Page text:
Meet the Class of 2014 Whooping Cranes
Hatch-year 2013 of the Eastern Flock

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W3-14 and parents in July
Image: Kelli Brockman-Dempze

Crane # W3-14
Date Hatched May 11, 2014
Gender Female
Left Leg Right Leg


Personality and Training: Crane chick #W3-14 hatched in the wild in Wisconsin to parents #12-02 and #19-04. The parents did a good job protecting their chick, who will not learn to fly until about age 70 days.

On August 12, pilot Bev Paulan and ICF tracking manager Eva Szyszkoski confirmed that W3-14 had fledged! A chick's fledging is a milestone of survival to celebrate.




W3 can fly!
Image: Eva Szyszkoski
W3 in Flight!
September 14, 2014: Crane #W3-14 was successfully captured and banded. Eva, the ICF bander, said, "We got them BOTH at once! Dad #12-02 was so angry with us that I was able to hook him around the neck as I was holding onto the chick and coworker Andy was right there to get him under control." The youngster will be led on migration without mother, female #19-04, who went missing in late August and is now presumed dead. Eva thinks the young chick is a female, and that turned out to be correct. The young female remained with her father #12-02 as autumn arrived.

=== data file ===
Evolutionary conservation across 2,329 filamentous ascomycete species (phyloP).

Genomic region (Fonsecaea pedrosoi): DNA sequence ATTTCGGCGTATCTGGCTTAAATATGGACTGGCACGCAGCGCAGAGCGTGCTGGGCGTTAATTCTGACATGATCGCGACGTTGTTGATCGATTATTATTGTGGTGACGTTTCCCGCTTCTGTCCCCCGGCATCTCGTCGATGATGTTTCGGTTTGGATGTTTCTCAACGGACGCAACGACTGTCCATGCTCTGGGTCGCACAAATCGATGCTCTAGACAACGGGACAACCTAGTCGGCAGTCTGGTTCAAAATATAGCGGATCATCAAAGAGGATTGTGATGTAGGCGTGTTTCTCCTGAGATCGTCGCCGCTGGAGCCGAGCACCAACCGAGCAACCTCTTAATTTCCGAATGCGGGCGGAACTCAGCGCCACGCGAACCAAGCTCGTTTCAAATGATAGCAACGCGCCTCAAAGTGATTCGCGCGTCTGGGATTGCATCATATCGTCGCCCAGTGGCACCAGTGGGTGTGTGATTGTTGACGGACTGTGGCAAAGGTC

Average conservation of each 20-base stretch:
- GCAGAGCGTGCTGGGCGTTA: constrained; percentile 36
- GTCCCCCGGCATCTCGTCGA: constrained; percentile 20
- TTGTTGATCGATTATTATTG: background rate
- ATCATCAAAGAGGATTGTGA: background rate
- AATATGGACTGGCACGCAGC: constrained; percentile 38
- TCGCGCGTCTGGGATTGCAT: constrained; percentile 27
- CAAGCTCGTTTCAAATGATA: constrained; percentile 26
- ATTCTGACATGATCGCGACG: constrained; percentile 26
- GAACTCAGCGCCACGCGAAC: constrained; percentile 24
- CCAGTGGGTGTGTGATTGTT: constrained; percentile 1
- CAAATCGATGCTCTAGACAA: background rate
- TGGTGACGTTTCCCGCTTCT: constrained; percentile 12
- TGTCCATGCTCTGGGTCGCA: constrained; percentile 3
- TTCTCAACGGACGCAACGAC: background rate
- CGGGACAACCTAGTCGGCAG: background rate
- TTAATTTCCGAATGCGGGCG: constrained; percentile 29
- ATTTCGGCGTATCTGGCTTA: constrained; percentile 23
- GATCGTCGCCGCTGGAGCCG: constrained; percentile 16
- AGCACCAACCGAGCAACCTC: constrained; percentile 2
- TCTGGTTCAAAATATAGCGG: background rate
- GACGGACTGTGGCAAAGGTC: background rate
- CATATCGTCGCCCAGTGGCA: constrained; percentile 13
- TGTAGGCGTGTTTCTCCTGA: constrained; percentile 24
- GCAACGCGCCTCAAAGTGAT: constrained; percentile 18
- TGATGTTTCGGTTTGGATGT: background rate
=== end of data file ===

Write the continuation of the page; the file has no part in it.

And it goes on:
W3-14 and father (#12-02) on September 14, 2014, just after banding and release.
Image: Eva Szyszkowski

Fall 2014, First Migration South: W3 and her father, #12-02, were still on territory in Wood County on October 16th. They began migration soon after and were reported in the father's wintering territory in Greene County, Indiana, by October 22! She remained there with her father until moving south to Lawrence County, Alabama, in early January with her father and #29-09, #19-10 DAR and #4-11. The whole group left Lawrence County, Alabama, and returned to Greene County, Indiana, on February 7, 2015. They remain there through at least March 25 when she was observed with female #7-12. She was not detected at this location during a check on March 29. (Her father, #12-02, had begun migration with female #4-11 on March 18-21 and was already back on his Wisconsin summer territory.)

Spring 2015: W-3-14 successfully migrated back to Necedah NWR but on April 22 her heavily scavenged and scattered remains were found on the refuge during a survey flight. She had last been observed alive on April 14.


Last updated: 5/10/2015